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What the Heck is Server Side HTML?

If you're stuck in the dark ages and are still editing the pages of your web site by hand, there's an easy way to change the look of your web site on a moment's notice, by editing only one file.

I know, there are all kinds of brand new blogging scripts, forums, CMSes, and other stuff to make your site easy to update. But on the other hand there are just as many desktop-based programs that churn out thousands of static HTML files for you to put on your server.

What do you do when you have to change these files later? Edit them by hand, one at a time? I don't think so.

You can save a lot of time down the road using Server Side Includes (SSI).

The point of using Server Side HTML is so you can include other pages on your regular HTML pages, things like a list of links you regularly update OR a header and footer.

Try it out. Take one of those static HTML pages on your site and rename it to something like "filename.shtml" instead of "filename.html." All we've done is changed the "html" at the end to "shtml."

Now, take the part of that site you want to appear on every page (the header graphic, link sidebar, etc.), copy and paste that part and save it into a file named "header.shtml." REMOVE that text from your filename.shtml file.

Now, in the filename.shtml file, place this at the top:

[!--#include virtual="/header.shtml"--]

(IMPORTANT: Replace the brackets [ and ] above with the greater-than and less-than "HTML" brackets... hold shift and press the "comma" and "period" keys on your keyboard.)

Upload filename.shtml and header.shtml to your server and load header.shtml. If everything went well, the page should look exactly as it did before. The only difference is: you only need that one "include virtual" line to show the top of the page, AND to change that top HTML later on all you have to do is edit header.shtml.

If you had this sort of code on 20,000 pages of your web site all you'd have to do was edit that ONE header.shtml file, and your entire site would change as soon as you uploaded that header.shtml file.

Not bad, huh?

Now do the same thing with the bottom of your web site, only save the new file as footer.shtml and at the bottom of filename.shtml place this:

[!--#include virtual="/header.shtml"--]

Again, not that exact code... replace the hard-brackets with HTML brackets.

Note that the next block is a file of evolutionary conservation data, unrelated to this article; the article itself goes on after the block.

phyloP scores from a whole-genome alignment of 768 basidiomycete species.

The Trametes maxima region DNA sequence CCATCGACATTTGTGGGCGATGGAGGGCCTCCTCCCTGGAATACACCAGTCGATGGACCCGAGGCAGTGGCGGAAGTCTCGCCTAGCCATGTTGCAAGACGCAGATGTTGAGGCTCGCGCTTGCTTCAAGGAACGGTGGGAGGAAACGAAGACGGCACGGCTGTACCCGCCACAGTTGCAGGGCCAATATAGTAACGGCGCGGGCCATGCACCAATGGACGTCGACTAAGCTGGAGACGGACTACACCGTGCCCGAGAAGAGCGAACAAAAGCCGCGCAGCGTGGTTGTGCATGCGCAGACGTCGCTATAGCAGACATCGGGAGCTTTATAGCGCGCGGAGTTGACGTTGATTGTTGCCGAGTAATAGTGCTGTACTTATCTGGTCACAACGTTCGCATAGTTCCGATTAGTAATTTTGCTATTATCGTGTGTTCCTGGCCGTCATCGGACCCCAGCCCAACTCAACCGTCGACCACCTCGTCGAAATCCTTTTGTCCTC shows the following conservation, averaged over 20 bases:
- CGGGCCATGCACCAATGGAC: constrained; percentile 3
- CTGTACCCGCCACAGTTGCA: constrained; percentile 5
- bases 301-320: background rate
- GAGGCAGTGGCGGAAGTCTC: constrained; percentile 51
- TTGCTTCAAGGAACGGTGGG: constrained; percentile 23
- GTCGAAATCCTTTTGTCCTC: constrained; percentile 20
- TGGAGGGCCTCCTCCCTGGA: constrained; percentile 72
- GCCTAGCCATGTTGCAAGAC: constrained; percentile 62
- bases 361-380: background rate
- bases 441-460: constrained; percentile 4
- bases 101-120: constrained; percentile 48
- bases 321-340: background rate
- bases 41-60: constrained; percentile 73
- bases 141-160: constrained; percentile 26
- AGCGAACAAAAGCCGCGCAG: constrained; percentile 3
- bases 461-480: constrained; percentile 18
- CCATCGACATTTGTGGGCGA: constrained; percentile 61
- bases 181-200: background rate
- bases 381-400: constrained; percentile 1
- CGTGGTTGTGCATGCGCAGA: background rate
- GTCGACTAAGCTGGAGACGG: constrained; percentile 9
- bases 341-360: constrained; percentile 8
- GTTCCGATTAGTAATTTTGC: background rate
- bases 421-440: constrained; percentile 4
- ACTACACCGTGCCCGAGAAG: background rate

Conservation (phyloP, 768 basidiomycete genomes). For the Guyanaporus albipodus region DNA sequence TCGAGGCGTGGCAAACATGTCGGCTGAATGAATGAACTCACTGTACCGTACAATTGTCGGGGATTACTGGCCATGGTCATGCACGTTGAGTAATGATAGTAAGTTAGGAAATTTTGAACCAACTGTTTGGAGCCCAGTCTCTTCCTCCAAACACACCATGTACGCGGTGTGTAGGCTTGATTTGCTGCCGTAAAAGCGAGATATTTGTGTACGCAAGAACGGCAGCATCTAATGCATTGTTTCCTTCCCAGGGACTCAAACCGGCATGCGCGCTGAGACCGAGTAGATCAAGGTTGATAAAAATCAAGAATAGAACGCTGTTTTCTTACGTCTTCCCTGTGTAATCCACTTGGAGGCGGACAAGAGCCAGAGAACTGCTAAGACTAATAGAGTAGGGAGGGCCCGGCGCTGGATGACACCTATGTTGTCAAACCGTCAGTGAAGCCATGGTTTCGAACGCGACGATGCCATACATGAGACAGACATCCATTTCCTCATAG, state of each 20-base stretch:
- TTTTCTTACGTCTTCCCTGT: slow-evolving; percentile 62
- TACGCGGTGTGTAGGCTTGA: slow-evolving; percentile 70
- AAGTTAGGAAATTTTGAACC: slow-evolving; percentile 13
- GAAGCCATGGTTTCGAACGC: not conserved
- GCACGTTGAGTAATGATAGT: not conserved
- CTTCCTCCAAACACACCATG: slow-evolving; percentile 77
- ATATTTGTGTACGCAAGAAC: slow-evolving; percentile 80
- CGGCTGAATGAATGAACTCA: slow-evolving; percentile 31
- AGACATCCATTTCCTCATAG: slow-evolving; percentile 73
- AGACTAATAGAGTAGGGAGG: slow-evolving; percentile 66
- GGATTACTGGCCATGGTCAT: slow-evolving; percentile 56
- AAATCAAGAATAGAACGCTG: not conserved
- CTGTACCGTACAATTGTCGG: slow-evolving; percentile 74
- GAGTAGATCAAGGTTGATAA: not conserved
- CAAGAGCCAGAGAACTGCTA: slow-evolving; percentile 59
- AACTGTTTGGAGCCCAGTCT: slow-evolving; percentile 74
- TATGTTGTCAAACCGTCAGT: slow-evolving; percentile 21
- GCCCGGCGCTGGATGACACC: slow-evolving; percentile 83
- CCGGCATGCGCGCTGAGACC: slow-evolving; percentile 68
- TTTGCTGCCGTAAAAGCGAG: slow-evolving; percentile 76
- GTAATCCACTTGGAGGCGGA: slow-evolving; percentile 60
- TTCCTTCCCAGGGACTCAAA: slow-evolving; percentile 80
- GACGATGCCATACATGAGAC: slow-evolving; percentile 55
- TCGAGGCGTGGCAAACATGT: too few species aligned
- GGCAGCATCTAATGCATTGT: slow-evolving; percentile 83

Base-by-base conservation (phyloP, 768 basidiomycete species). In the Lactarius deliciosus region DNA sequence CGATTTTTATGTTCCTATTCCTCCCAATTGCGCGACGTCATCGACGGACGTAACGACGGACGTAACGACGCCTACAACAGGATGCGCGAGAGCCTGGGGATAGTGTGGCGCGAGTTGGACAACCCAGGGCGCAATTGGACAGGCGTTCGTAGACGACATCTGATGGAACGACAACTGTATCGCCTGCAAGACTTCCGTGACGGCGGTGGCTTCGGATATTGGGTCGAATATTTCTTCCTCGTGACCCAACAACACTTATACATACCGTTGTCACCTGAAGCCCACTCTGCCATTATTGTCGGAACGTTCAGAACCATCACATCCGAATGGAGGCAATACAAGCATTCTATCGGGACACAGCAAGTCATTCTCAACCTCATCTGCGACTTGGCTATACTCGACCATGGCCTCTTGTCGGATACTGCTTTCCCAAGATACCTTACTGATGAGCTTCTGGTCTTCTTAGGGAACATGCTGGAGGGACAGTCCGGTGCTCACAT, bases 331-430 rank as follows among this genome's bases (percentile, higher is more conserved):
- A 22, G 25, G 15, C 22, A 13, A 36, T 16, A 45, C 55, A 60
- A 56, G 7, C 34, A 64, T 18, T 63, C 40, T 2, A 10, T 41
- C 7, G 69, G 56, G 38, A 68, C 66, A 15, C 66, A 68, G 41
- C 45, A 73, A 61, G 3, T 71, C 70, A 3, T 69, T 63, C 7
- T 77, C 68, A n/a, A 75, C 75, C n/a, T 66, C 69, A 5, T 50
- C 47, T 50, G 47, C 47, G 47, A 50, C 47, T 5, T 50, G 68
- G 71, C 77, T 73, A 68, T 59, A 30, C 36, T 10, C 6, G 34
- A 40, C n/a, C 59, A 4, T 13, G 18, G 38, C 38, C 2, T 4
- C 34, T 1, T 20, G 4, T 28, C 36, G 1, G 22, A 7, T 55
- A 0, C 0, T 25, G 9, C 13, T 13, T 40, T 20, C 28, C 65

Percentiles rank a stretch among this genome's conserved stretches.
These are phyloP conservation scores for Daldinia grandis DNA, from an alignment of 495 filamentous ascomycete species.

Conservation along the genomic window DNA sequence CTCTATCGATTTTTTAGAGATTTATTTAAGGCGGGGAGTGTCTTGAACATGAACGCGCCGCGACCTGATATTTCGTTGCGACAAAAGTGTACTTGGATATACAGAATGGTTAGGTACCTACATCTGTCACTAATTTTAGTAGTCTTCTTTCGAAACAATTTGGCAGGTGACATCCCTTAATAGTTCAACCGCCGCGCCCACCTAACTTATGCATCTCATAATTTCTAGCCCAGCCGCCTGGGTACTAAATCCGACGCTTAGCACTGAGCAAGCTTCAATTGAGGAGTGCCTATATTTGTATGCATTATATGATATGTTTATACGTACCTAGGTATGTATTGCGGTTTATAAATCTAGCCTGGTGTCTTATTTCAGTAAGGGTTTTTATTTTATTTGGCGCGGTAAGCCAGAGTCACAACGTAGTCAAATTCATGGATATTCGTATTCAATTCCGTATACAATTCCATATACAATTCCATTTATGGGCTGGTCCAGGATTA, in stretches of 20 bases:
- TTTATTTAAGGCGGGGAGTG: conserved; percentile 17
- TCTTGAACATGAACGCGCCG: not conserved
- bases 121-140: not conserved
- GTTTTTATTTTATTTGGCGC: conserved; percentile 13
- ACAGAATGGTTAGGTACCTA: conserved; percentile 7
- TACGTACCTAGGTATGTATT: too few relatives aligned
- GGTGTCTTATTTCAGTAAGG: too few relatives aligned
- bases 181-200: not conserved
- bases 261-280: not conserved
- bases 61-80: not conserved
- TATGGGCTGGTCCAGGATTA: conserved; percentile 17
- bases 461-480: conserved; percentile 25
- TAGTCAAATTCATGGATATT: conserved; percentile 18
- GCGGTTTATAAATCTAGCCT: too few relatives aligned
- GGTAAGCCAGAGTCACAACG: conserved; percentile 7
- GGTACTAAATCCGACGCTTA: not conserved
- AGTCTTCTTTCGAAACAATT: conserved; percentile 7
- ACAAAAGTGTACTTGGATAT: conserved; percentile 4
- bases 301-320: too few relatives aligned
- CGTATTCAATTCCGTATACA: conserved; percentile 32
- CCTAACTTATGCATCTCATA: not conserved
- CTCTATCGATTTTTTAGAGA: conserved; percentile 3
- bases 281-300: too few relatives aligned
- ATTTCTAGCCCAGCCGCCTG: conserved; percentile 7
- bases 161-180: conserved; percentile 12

But wait, your fancy page generator software will only save the files as .HTM or .HTML, and specifically links to certain files. You can't just go in and edit everything to link to .SHTML files.

Htaccess to the rescue.

Place this in a new text file:

AddHandler server-parsed .shtml .html .htm

Save that as "htaccess.txt", upload to your web server, and rename that htaccess.txt file you just uploaded to ".htaccess", WITH the dot in front. Now try renaming filename.shtml to filename.html. Guess what, your server side includes now work on .html and .htm files too.

Hopefully your page generator software allows you to edit the template and place these server-side include tags in there. (If not, look into a program called BKReplaceEm.) Don't worry, the pages will look funny and broken on your hard drive but once they are sitting on your web server everything will turn out ok.

If you find yourself doing a bunch of repetitive HTML editing it might be time to look into Server Side Includes to make instant changes.

About the author: You know what else, you can use a similar bit of HTACCESS code to make PHP scripts act as HTML files. That, plus 35 more "Why Didn't I Think of Those" secrets are revealed in my upcoming ebook:

This article can be freely distributed as long as the text of the entire article remains intact.
Being the web-mistress of a resource site about search engine marketing, I'm always on the lookout for new ways to promote my site. Like many other web site owners, I don't have an enormous marketing budget and must rely on my own resources to spread the word about my content.

As you would expect, one effective method of promotion that I utilize is search engine optimization. This ensures the search engines regularly visit my site and update my pages in their indexes. Another is the circulation of a regular newsletter. But the real secret to attracting more traffic is to add bucket loads of fresh content. Providing you promote this new content effectively, it can act like a magnet on your site, pulling in new visitors every single day and giving you the opportunity to turn those visitors into loyal followers or, (if you sell products and services), paying customers.
Fresh content improves the "stickiness" of your site too - giving visitors a reason to return to your site on a regular basis. And of course the search engines reward popular sites with more link popularity and a higher search ranking. Adding new site content is one thing, but just how do you spread the word about this new content and place it in front of potential visitors?

Well take my site for example. I had recently added a web log (known on the Internet as a "blog") about the search engine industry, which I updated daily with news and articles.

I had seen similar sites having their content syndicated on industry news portals such as Moreover, ClickZ, ZDNet etc and I wanted a piece of the action. Problem was I had no idea how to go about this.